Privacy Irony

ReclaimPrivacy.org “provides an independent and open tool for scanning your Facebook privacy settings”…

… by making you run untrusted JavaScript in a Facebook browser context, just like lots of shady “automatically spam all your friends” copy-and-paste-this-code-to-get-a-cookie Facebook pages.

Of course, it’s easier to snipe from the sidelines than to do something myself…

7 thoughts on “Privacy Irony

  1. Of course, it’s easier to snipe from the sidelines than to do something myself…

    Yes… like instead of complaining, you could go read the source code, and figure out whether or not it’s doing what it says it does.

    This is like telling your readers “No one should run and/or trust NSS, because I’m too lazy to read the source code.”

  2. Preed: the problem is not that I don’t trust them, the problem is what they are teaching people is OK to do. This instance may be fine, but reinforcing the idea that it’s OK to run JS (which the user hasn’t personally audited) in a Facebook context is not cool.

    People usually don’t trust NSS (or “Firefox’s security”, or whatever) because they’ve read the NSS source code, they trust NSS because we trust it, and they trust us, and they’ve got their build from us.

  3. Oh, I totally agree that they’re generally teaching a poor behavior, but on the other hand, Facebook is engaged in pretty poor corporate behavior, so maybe the ends justify the means for a certain class of user who’s fed up with the shenanigans? I honestly can’t remember the last time a site asked me to run JS in another site’s context, so I don’t that’s a huge phishing/malware vector, but maybe it is?

    Asking the question is entirely valid, and questioning the developer’s source code is too. But casting doubt on it and then effectively saying a sentence later “But, I really have no basis for my complaint” isn’t… credibility-inspiring.

    Having said that: would you feel better if they packaged it up as an addon and distributed it that way?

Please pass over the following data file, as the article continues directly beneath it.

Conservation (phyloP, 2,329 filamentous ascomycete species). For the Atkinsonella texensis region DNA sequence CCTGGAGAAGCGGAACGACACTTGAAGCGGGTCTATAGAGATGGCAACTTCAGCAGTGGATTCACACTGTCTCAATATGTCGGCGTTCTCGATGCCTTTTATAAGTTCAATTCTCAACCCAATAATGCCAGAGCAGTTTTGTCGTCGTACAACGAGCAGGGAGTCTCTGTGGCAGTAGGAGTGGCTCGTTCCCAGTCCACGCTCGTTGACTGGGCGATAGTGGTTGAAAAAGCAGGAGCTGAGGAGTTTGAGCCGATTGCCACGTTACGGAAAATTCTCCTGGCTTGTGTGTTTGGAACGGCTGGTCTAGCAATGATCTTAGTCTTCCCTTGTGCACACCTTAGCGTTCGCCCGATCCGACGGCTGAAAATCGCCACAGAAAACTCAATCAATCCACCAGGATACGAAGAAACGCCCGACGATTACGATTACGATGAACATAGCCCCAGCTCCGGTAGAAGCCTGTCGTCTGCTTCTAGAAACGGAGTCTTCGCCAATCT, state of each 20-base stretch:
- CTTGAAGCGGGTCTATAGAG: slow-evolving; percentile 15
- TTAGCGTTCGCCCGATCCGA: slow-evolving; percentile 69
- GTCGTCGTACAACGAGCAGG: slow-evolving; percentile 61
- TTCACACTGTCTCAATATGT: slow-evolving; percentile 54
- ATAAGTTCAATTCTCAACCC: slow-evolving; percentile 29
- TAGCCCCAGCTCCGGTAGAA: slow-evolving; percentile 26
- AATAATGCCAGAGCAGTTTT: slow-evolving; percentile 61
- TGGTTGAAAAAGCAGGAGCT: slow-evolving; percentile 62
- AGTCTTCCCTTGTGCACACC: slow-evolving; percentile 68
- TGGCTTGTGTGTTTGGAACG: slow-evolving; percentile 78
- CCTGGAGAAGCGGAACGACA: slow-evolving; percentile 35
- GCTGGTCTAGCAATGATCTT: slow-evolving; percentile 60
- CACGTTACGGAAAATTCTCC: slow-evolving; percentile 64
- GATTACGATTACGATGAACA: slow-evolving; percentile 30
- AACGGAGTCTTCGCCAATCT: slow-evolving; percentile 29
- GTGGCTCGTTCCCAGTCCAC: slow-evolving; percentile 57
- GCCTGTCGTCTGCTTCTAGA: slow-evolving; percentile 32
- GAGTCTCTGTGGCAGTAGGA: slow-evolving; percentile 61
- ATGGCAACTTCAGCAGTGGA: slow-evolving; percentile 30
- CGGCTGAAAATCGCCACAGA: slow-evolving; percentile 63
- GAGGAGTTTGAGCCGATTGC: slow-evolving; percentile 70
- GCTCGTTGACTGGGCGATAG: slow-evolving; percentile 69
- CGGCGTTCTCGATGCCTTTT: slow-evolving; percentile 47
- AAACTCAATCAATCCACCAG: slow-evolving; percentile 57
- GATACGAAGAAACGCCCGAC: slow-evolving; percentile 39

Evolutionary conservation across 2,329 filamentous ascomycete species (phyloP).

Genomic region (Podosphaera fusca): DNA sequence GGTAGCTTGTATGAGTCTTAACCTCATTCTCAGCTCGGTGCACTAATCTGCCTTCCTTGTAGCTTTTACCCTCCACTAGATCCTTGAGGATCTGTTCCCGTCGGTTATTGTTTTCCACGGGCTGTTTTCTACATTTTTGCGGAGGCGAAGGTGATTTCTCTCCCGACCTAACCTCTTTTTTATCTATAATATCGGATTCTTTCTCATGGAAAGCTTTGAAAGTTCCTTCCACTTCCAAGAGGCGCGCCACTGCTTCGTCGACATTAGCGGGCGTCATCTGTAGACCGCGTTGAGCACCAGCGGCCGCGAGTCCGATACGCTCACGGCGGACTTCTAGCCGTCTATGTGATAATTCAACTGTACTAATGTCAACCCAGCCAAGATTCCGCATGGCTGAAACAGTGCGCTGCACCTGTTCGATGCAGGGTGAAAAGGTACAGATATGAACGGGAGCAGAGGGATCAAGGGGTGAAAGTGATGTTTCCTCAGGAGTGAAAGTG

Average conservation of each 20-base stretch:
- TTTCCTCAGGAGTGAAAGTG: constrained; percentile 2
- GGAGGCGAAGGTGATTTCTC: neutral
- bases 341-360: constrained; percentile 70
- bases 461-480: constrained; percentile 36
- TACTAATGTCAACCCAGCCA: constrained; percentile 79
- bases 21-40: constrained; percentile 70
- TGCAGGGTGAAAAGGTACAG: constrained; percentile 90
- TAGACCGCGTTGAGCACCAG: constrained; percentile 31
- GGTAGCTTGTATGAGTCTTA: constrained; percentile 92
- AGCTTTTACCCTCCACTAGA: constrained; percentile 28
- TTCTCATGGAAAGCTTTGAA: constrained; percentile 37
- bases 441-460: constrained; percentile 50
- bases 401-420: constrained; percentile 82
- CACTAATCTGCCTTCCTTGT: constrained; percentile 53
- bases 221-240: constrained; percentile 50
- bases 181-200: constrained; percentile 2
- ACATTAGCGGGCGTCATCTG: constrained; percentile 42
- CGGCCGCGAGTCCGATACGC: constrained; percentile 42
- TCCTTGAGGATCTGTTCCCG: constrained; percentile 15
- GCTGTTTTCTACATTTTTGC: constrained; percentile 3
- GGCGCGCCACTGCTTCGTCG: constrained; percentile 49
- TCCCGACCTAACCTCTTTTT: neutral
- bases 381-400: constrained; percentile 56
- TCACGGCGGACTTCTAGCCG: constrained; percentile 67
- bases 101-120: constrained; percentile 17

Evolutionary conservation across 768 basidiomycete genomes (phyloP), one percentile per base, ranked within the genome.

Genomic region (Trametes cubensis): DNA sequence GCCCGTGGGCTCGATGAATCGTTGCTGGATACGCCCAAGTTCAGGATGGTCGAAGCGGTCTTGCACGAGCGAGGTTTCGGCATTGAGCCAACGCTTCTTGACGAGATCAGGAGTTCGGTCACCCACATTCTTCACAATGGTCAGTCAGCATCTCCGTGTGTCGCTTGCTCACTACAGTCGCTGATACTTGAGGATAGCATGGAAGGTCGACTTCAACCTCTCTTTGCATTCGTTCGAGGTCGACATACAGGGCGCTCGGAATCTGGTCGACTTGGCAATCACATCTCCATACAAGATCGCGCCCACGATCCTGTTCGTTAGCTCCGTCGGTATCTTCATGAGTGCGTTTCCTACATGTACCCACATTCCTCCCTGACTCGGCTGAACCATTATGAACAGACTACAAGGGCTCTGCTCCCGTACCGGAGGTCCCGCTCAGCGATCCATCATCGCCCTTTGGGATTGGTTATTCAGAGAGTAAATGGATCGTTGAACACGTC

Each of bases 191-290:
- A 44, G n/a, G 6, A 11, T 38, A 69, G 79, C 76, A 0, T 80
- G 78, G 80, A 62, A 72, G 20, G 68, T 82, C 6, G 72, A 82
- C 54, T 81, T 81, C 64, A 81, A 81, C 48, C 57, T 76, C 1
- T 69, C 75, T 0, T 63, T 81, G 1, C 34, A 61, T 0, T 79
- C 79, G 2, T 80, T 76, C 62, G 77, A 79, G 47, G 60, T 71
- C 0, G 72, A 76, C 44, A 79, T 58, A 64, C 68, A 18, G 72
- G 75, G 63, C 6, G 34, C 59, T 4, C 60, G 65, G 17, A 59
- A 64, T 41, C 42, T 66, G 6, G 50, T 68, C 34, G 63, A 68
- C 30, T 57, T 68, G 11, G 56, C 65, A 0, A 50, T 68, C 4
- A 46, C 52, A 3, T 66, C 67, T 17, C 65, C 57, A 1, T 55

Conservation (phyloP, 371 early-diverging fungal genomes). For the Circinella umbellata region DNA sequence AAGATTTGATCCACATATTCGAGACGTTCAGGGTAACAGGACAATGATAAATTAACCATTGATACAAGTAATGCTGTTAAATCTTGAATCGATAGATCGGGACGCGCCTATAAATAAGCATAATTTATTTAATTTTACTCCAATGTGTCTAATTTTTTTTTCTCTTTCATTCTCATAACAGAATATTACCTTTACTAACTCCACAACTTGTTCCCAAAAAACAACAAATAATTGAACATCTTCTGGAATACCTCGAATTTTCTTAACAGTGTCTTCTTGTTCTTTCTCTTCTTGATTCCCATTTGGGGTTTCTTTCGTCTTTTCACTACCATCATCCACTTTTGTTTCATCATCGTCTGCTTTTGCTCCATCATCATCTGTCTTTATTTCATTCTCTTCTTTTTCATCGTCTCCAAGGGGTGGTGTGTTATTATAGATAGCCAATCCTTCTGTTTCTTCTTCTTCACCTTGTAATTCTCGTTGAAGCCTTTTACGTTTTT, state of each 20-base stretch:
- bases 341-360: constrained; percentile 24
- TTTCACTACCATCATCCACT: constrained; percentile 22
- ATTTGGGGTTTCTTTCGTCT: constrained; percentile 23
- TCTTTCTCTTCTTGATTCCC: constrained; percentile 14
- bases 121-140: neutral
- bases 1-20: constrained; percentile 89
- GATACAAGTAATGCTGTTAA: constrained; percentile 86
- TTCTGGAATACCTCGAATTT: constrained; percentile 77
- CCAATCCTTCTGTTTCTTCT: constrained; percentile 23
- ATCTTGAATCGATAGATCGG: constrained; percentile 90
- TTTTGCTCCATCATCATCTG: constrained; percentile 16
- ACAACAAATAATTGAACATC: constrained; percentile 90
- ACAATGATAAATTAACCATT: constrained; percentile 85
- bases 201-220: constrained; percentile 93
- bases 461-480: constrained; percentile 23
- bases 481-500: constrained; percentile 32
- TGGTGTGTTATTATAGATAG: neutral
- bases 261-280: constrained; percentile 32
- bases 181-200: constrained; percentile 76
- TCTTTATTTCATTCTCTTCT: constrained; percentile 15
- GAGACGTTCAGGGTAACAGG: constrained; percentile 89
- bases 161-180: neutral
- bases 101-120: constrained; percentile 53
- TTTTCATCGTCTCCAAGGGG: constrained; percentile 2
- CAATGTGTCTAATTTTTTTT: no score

If not, how would you have them distribute it?

  4. Oh, I totally agree that they’re generally teaching a poor behavior, but on the other hand, Facebook is engaged in pretty poor corporate behavior, so maybe the ends justify the means for a certain class of user who’s fed up with the shenanigans? I honestly can’t remember the last time a site asked me to run JS in another site’s context, so I don’t that’s a huge phishing/malware vector, but maybe it is?

    Asking the question is entirely valid, and questioning the developer’s source code is too. But casting doubt on it and then effectively saying a sentence later “But, I really have no basis for my complaint” isn’t… credibility-inspiring.

    Having said that: would you feel better if they packaged it up as an addon and distributed it that way?

    If not, how would you have them distribute it?

  5. Preed: The final sentence was not me saying “I have no basis for my complaint”. I think it was a valid complaint. The sentence was a recognition of the need for humility when you complain about something without providing an alternative.

    Packaging it as an addon and putting it on addons.mozilla.org would be a big improvement because it wouldn’t teach the bad behaviour, and addons.mozilla.org has an addon code review process.

  6. Packaging it as an addon and putting it on addons.mozilla.org would be a big improvement because it wouldn’t teach the bad behaviour, and addons.mozilla.org has an addon code review process.

    I think you should suggest that to the author.

    (Yes, I am 110% serious.)

    It would be a substantive suggestion to your original complaint… and I don’t sense that you actually have a problem with the mission of the project itself.